- Aug 25, 2011
Cadillac Escalade still thieves' favorite target
On the flipside, if you're the proud owner of an Audi A6 then you can rest easy. Car thieves aren't hunting for your particular mid-size luxury sedan. Want to know what vehicles round out the top and bottom ten from the perspective of a car thief? Well, at least according to the HLDI. Click past the jump for the full press release.
Interestingly, General Motors decided to respond to the HLDI's findings, and you can find the press release from Cadillac after the break as well.
ARLINGTON, VA - The Cadillac Escalade is more than 6 times as likely as the average vehicle to be targeted by thieves and has overall theft losses more than 10 times as big, an analysis of insurance claims for 2008-10 vehicles by the Highway Loss Data Institute (HLDI) shows.
The Escalade for years has dominated HLDI's list of vehicles with the most theft claims, and 4 versions of the luxury SUV appear at the top this time. The Escalade EXT, which has a pickup bed, is ranked worst, with more than 14 claims per 1,000 insured vehicle years, or more than 8 times the average. An insured vehicle year is 1 vehicle insured for 1 year, 2 for 6 months, etc.
Pickups are another favorite of thieves, and the Ford F-250 crew cab 4-wheel-drive comes in second to the Escalade for the most theft claims, with other models ranking high on the list. Overall, pickups have much higher theft losses than passenger cars and SUVs ($24 per insured vehicle year versus $9 and $12, respectively), though from 2007 to 2009 pickup losses fell substantially. The decrease may be because of the fact that ignition immobilizers, which prevent vehicles from being hot-wired, recently have become more common in pickups. The technology became widespread in cars and SUVs earlier.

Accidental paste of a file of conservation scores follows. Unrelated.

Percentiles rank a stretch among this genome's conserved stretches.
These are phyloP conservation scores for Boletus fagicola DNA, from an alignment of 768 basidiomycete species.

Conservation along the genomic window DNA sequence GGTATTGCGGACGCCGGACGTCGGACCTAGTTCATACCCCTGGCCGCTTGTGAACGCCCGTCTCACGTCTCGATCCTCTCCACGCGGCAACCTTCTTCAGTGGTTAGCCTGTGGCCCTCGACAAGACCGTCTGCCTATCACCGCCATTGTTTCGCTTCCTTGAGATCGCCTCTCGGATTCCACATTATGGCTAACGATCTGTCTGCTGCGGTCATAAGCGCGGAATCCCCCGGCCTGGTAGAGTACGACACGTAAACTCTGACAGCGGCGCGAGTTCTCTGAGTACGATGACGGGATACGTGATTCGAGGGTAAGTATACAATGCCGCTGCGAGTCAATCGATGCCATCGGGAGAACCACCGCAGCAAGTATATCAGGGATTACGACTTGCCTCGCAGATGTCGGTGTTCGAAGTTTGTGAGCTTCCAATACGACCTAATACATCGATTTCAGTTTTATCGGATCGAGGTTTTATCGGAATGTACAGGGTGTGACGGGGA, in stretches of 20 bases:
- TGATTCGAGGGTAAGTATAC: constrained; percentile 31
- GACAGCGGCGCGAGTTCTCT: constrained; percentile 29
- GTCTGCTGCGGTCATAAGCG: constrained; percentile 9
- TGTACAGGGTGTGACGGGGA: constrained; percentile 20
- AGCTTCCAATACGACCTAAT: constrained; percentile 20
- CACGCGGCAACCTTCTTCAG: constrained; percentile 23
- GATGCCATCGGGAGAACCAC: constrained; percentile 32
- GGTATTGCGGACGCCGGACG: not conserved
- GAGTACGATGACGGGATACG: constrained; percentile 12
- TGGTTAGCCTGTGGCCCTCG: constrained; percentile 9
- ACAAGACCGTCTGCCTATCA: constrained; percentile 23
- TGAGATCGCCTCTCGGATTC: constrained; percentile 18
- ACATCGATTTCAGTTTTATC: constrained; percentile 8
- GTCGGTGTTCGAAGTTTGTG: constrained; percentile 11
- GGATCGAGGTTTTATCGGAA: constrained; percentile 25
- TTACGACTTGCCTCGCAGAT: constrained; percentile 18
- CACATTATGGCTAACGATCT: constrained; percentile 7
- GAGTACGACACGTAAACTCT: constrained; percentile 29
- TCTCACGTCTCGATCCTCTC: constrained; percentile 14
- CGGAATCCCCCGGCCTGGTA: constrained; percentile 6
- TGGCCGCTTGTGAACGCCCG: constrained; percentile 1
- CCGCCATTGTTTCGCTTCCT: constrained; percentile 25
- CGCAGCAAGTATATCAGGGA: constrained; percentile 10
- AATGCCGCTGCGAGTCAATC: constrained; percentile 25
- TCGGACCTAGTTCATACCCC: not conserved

Still, immobilizers can't prevent all types of theft, and even Escalades have them as standard equipment. Moreover, the devices don't affect theft of property from a vehicle, which also is reflected in the rankings.
"Immobilizers are a good deterrent against joy-riding teenagers, but professional thieves can easily haul away an SUV on a flatbed truck," says HLDI senior vice president Kim Hazelbaker. "A pickup that can't be driven away is still vulnerable to having tools and cargo snatched from its bed."
The most targeted car, excluding luxury and sports cars, is the Chrysler 300. That's followed by models known for their powerful engines, including the Chrysler 300 HEMI, the Dodge Charger HEMI, and the Nissan Maxima.
The list of vehicles with the lowest claim frequencies is topped by the Audi A6 4-wheel-drive sedan and the Mercury Mariner, a small SUV. Each has a claim frequency of 0.5 per 1,000 insured vehicle years. The Audi has a much higher average loss per claim, so its overall average theft loss ($8) is much higher than that of the Mariner ($1).